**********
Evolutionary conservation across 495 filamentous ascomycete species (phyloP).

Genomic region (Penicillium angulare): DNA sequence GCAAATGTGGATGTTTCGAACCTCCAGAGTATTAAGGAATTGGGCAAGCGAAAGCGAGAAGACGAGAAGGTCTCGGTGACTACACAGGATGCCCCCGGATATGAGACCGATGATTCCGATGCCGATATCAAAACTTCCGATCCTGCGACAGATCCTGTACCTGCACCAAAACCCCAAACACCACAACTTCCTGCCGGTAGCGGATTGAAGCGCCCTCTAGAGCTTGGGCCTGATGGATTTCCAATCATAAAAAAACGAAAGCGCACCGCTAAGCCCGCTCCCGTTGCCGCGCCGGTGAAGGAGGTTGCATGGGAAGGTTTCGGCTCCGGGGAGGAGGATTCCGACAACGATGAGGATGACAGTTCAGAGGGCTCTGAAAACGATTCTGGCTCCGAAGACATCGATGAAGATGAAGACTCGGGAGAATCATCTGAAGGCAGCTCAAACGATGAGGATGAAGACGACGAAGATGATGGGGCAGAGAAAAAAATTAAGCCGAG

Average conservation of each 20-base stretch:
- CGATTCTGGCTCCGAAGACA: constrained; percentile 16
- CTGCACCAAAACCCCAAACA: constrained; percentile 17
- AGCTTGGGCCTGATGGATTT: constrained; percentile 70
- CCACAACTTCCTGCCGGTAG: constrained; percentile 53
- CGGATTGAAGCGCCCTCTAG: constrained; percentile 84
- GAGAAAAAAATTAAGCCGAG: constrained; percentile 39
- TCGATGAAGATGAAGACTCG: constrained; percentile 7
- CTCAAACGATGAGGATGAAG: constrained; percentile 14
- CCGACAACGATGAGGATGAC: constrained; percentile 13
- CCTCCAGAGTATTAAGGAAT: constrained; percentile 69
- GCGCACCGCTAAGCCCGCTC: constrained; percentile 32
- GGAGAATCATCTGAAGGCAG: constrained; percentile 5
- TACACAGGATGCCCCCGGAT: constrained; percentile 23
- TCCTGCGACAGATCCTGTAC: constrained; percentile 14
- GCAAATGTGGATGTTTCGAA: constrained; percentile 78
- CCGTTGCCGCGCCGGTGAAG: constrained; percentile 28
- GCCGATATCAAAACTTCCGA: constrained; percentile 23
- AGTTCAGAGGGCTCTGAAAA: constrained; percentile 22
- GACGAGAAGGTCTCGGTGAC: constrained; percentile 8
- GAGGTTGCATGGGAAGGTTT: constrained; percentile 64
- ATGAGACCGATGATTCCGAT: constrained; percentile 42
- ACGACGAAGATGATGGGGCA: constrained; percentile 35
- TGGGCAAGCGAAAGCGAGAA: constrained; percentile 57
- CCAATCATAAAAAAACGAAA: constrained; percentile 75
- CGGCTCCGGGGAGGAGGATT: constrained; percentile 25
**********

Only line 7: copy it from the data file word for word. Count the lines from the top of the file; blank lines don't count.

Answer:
- CCACAACTTCCTGCCGGTAG: constrained; percentile 53